Letters to the Editor
Bupropion-Methylphenidate Combination and Grand Mal Seizures
I report a case of grand mal seizures emerging in an adolescent boy being
treated with combined bupropion and methylphenidate for attention-deficit
hyperactivity disorder (ADHD) symptoms.
This 14-year old, 50-kg,white youth was brought to the emergency room following
an episode of tonic-clonic movements, perioral cyanosis, and loss of consciousness.
The episode lasted for more than a minute, and subsequently, the patient
was somnolent and confused. He had no history of seizures or any other
medical condition predisposing him to seizures.
The patient had been in treatment with methylphenidate 60 mg daily when
bupropion was introduced to target dysphoric symptoms. The initial bupropion
dosage was 200 mg daily, increased to 300 mg daily. The patient experienced
the seizure 4 weeks after the dosage increase. Bupropion was discontinued,
and the patient has been maintained on methylphenidate and remained seizure-free
for 12 months.
Bupropion has been associated with seizures in adult patients treated for
depression (1) and smoking cessation (2). Information about the risk of
seizures in children treated with bupropion is limited. In a multisite,
double-blind trial of bupropion in 72 school-age children, EEGs switched
from normal to abnormal in 6 subjects (8.3%); none of the subjects experienced
seizures (3). More recently, a case of seizures in a 10-year-old treated
with combined bupropion and guanfacine was reported (4). Methylphenidate’s
reputation of lowering the seizure threshold originates from animal studies
in which massive amounts (300 mg/kg) were used to determine the lethal
dose. Available evidence suggests that stimulant treatment for ADHD symptoms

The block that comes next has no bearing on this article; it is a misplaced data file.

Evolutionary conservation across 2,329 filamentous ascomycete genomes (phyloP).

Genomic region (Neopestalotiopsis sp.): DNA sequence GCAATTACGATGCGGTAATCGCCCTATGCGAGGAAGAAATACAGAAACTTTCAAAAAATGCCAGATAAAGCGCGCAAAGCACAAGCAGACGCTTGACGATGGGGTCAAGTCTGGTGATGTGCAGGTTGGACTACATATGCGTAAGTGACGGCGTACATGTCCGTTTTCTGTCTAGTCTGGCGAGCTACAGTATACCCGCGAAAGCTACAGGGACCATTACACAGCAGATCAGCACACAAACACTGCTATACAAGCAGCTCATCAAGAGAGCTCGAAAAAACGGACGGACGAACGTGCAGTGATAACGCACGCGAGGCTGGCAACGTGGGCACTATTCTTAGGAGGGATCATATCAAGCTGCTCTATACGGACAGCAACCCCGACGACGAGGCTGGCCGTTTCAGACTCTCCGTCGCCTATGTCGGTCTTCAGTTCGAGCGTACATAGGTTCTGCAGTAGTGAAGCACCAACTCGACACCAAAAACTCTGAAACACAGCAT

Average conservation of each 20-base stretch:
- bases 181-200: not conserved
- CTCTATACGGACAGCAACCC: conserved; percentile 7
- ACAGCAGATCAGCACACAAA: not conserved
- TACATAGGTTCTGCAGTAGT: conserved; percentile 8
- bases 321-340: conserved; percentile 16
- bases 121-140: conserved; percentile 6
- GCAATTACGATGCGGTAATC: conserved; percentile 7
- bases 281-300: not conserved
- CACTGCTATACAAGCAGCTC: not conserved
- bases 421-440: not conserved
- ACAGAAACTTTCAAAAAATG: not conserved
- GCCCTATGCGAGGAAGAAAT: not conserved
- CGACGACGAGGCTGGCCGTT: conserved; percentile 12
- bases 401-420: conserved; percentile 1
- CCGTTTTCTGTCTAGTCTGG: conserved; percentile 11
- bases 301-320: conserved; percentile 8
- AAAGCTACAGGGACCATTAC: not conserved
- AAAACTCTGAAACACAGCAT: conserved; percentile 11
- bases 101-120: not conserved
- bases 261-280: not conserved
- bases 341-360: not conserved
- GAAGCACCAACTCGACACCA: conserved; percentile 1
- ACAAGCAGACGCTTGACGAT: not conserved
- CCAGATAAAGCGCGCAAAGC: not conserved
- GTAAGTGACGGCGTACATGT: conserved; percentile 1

in children with epilepsy maintained on effective anticonvulsant treatment
does not produce increased seizure frequency, EEG changes, or difficulty
regulating blood levels of anticonvulsants (5,6).
It is quite likely that, in the case presented, seizure onset is linked
primarily to bupropion. However, it is also possible that the risk of seizures
was amplified by the combination of bupropion with methylphenidate. Clinicians
should exercise caution when treatment with a medication known to lower
seizure threshold is augmented with other psychotropics. When prescribing
bupropion alone, or combined with other drugs in children and adolescents,
patients and parents should be advised of the potential seizure risk.
1. Johnston JA, Lineberry CG, Ascher JA, Davidson J, Khayrallah MA, Feighner
J P, Stark P. A 102-center prospective study of seizure in association
with bupropion. J Clin Psychiatry 1991;52:450–6.
2. Dunlop H. Bupropion (Zyban, sustained release tablets): update. Canadian
Adverse Drug Reaction Newsletter 2000;10:3–5.
3. Conners CK, Casat CD, Gualtieri CT, Weller E, Reader M, Reiss A, and
others. Bupropion hydrochloride in attention deficit disorder with hyperactivity.
J Am Acad Child Adolesc Psychiatry 1996;35:1314–21.
4. Tilton P. Bupropion and guanfacine. J Am Acad Child Adolesc Psychiatry
5. Feldman H, Crumrine P, Handen BL. Methylphenidate in children with seizures
and attention-deficit disorder. Am J Dis Child 1989;143:1081–6.
6. Gross-Tsur V, Manor O, van der Meere J, Joseph A, Shalev RS. Epilepsy
and attention deficit hyperactivity disorder: is methylphenidate safe and
effective? J Pediatr 1997;130:670–4.
Abel Ickowicz MD, FRCPC